The president is crying about guns. I write a story about a gun that smiles. I write a story about a gun that walks on two legs. I change the story so the gun walks on four legs, like a dog. Then comes the story about a dog holding a gun, a gun that the dog knows how to fire, like a man. Dog is man’s best friend.
A digital avatar shoots the president’s digital avatar. The president is crying because he is out of lives. The president has respawned enough times, so the game is over. Now, the president is crying because he likes the game, and the game is over.
My father buys a gun. I tell him I will go shoot across open fields with him. Where we are from, there are many open fields. We drive everywhere and find the open fields and look across at what is on the other side. We can shoot the gun, together, at what is across the fields. My father puts his hand on my shoulder, then I put my hand on his shoulder, and our other hands come together and we are holding hands. The gun is in the car. When we are done holding each other we will go and retrieve the gun, like the president wants.
I write a story about a gun that makes no sound. Then, a story about a gun that is always loaded, the forever-shooting gun. The president likes that one, or at least likes the concept when I pitch it to him. He stops crying for a second and laughs. Then, the president cries a touch more. I look at the president and he is holding a gun. He tells me the gun is not loaded. He tells me that his gun is almost never loaded. The president’s gun is pointed at me, by the president. The president is crying as he points the gun at my face. Now, I am the one laughing.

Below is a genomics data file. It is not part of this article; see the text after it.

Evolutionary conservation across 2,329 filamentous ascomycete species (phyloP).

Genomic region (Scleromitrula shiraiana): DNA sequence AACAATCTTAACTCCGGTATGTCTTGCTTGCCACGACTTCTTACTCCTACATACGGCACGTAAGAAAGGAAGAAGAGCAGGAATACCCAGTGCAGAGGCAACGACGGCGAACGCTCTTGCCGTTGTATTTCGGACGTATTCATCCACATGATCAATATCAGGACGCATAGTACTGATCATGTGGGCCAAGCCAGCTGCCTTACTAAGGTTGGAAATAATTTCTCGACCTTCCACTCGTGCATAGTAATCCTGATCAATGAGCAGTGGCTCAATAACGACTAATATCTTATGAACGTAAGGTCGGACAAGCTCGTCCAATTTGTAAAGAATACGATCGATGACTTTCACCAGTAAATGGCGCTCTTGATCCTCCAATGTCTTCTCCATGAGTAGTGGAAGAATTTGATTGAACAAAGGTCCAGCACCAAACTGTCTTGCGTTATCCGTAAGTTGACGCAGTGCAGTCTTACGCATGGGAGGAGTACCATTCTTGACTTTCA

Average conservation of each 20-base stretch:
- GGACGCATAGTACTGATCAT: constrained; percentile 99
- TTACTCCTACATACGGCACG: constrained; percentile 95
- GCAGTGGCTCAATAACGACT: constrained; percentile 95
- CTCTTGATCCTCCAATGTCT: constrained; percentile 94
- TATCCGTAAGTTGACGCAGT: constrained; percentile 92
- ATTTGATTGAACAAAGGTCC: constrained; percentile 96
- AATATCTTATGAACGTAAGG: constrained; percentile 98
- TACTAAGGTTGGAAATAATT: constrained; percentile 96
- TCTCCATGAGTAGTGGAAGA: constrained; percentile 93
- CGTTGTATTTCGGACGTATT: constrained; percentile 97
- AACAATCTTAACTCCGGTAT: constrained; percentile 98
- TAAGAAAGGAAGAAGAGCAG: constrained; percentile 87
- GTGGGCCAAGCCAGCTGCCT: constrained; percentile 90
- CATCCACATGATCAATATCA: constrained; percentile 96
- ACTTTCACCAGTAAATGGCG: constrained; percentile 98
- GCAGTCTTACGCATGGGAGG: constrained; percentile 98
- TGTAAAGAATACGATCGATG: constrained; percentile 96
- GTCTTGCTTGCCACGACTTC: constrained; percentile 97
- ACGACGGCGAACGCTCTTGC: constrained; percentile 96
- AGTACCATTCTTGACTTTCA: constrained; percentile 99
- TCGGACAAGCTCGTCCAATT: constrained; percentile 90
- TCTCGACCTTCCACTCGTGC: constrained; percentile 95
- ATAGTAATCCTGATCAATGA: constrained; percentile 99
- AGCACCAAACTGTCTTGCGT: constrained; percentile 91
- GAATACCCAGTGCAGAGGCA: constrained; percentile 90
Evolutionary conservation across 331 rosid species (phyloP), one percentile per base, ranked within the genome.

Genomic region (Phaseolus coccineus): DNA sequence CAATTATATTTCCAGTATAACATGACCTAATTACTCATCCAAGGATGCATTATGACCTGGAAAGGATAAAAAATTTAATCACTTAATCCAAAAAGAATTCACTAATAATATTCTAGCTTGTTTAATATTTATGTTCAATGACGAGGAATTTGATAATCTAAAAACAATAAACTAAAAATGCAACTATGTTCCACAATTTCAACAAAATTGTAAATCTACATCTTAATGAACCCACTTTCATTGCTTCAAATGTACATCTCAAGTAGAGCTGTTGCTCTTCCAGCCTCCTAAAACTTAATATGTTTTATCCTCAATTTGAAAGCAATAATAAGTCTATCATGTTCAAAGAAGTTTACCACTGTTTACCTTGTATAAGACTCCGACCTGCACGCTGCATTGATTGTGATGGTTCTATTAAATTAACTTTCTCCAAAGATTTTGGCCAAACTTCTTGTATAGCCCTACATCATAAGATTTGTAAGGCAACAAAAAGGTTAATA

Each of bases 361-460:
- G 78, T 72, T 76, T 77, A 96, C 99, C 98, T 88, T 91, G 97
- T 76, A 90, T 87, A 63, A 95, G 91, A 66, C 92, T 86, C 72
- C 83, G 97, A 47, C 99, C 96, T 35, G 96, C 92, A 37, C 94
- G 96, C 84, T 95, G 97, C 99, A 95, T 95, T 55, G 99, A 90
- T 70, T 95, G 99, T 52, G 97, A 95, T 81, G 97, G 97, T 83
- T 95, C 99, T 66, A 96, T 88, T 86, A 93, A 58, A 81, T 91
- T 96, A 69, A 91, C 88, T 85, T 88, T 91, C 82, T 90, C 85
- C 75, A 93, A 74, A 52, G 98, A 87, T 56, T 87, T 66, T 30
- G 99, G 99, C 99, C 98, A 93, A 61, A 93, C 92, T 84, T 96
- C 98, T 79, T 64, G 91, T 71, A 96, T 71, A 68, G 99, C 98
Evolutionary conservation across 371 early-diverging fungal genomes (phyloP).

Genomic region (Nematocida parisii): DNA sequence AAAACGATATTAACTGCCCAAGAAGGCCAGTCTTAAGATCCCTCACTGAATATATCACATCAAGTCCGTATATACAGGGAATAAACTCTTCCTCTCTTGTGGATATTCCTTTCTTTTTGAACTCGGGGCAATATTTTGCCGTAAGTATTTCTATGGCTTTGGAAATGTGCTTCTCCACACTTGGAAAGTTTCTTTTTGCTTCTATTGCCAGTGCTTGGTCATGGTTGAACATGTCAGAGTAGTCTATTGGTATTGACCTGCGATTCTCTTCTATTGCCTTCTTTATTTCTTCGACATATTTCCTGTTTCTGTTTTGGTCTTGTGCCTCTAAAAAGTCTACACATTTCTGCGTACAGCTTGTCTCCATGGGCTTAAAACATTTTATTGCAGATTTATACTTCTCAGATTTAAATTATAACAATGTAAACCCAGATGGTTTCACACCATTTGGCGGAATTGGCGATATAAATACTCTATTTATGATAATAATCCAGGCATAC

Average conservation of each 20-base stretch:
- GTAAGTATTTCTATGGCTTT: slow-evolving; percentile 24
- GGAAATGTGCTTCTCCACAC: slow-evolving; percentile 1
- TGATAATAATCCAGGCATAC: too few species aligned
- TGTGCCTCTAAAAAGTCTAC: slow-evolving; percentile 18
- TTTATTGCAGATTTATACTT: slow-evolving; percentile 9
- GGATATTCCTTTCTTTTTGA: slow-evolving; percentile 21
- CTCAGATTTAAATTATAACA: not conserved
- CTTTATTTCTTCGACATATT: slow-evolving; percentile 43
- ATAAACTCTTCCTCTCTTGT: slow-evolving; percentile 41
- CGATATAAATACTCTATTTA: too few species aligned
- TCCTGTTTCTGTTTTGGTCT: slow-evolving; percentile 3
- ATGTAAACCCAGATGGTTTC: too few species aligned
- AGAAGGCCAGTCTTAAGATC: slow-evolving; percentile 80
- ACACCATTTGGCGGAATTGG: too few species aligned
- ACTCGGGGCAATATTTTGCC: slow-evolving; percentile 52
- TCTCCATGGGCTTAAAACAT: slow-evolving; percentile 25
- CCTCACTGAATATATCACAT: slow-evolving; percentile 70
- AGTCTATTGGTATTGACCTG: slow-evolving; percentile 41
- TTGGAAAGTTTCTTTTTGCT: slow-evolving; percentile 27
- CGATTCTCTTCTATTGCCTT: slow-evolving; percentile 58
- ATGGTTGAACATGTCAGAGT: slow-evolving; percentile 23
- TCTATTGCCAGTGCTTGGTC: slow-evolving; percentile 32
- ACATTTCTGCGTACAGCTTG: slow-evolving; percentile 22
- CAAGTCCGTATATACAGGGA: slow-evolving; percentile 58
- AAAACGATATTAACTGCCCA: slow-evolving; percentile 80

Every story is either about a stranger coming to town or a stranger coming to town with a gun. Sometimes, the stranger is unarmed and the town is the gun. The president tells me he holds a great gun, one of the best ever built. I listen, of course, there is a gun in my face.
My father calls me. He knows that I have met the president’s gun. What was it like meeting the president’s gun?
He sang to the gun, and to me.
How did he sound?
I get into the car, the car holding the gun. My father is there with the president. The car starts moving. Soon we will be across the field, the four of us, and we will be there together.
Steven Grassel is a writer from Pittsburgh. His work has appeared in Word Riot and The Turnip Truck(s). He lives in Brooklyn.